The debate over the length of streaming shows has never been an issue until recently when The Mandalorian decided to start creating only 35-minute episodes, making some viewers feel cheated. At the same time, no one can argue this popular new Star Wars series on Disney+ doesn’t pack a lot in within that short time frame.
Not that people are really used to shorter running times like this. Most streaming shows run at least 45 minutes per episode, if not an hour. On this front, many are beginning to complain about The Mandalorian being a micro-series than a more lengthy one.
No doubt there’s a good reason behind the complaints after years of fans seeing Star Wars in a feature-length format.
Getting used to a ‘Star Wars’ series
Most fans simply aren’t used to watching a live-action Star Wars series, other than the half-hour animated shows going for a while. Viewers are too used to watching 2 1/2 or 3-hour Star Wars movies giving fans practically everything for an emotionally satisfying experience.
However, the old adage of less being more always holds true when a good writing team is involved. In the case of The Mandalorian, it has the advantage of having Jon Favreau at the helm as producer, director, and writer. He has a sixth-sense to what makes for good entertainment, including figuring out an ingenious way to keep the Baby Yoda plot development a secret.
All Star Wars fans should be lucky to have Favreau aboard to create the first streaming show about the galaxy far, far away. If some people felt a little mixed about the first episode, the surprise twists and turns (plus seeing remnants of the Skywalker-era Empire) have led many to proclaim the series a modern-day classic.
Yet, with each episode (so far) being only 35 minutes, many feel like it might have been rushed out to meet the November 12 deadline of when Disney+ went live.
Some say the bigger budget has a lot to do with the shorter running times
Disney and Marvel spent a lot of money on each episode to make sure The Mandalorian was up to the level of the movies. No one can deny the production values are extraordinary during the action sequences, including the depiction of the Baby Yoda. As such, the shorter episodes might have been necessary to not spend excessively.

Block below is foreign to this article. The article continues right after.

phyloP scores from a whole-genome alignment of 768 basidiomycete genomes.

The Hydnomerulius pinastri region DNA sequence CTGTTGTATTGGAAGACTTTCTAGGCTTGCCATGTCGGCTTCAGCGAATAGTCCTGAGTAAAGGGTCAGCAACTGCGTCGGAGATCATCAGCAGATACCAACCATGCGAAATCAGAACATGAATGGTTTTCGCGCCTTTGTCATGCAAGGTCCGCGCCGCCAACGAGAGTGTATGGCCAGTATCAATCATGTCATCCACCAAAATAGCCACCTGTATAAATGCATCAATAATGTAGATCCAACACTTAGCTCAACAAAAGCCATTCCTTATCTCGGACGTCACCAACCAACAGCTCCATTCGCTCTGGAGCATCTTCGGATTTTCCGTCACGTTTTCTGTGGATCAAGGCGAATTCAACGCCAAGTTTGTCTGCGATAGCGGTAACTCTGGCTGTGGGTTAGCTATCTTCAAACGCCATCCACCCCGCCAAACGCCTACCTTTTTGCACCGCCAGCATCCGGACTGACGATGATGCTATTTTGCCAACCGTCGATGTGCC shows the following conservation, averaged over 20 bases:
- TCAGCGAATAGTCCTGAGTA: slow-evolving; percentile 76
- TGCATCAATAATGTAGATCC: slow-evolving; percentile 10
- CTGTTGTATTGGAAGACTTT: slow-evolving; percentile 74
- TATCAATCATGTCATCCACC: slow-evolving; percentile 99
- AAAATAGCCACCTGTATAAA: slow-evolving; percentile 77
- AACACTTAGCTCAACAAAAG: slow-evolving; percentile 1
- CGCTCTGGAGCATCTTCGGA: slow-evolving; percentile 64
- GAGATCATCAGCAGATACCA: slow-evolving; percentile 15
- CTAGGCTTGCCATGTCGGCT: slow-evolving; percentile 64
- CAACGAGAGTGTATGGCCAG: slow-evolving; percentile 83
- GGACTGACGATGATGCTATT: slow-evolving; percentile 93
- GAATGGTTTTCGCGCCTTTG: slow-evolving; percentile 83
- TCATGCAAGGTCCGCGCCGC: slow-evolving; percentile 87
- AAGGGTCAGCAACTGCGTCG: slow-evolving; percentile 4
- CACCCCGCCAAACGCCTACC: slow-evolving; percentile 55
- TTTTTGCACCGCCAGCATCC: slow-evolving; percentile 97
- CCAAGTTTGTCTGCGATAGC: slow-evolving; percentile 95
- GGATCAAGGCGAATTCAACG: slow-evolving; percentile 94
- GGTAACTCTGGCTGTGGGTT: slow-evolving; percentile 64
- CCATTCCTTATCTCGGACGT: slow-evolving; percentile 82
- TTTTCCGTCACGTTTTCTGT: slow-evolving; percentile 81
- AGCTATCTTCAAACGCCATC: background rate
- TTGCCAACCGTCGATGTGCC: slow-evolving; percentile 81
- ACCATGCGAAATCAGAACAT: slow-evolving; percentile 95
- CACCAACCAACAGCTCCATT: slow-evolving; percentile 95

In every episode so far, a viewer can literally feel transported to another world in a spaghetti western vein. Plus, the sense of foreboding and mystery are palpable. With this much intrigue, it’s no wonder so many people feel invested in the show, especially with the slow reveal of all of its secrets.
Thanks to packing in so much in 35 minutes, some fans might admit they don’t mind the shorter running times since it feels like they’ve watched 90 min. of content. Anyone who promotes the idea of shorter content will also find this a new precedent as a new streaming service arriving in the spring goes even shorter.
Not that future episodes of The Mandalorian might not go longer.
Will everyone start seeing shorter content in the 2020s?
It’s not completely known whether The Mandalorian will stay at 35 minutes per episode. As it approaches its first season finale, it might go longer to give more time to flesh out the story.
Since this show is about Dyn Jarren (The Mandalorian) alone, the shorter running time does make more sense to make things move faster without filler. Conversely, it’s possibly setting a new bar for how much story can be told in a shorter amount of time.
With Quibi arriving next spring as a new streaming service offering 10-minute shows and movies, it’s possible we’ll see many other streaming shows go shorter. Writers may ultimately be challenged in the coming decade on being able to tell a compelling story within a 10-30 minute episode, something potentially helping the art of storytelling.
In a more impatient and rushed world, it may be necessary for all the upcoming Star Wars (and Marvel) streaming shows on Disney+.
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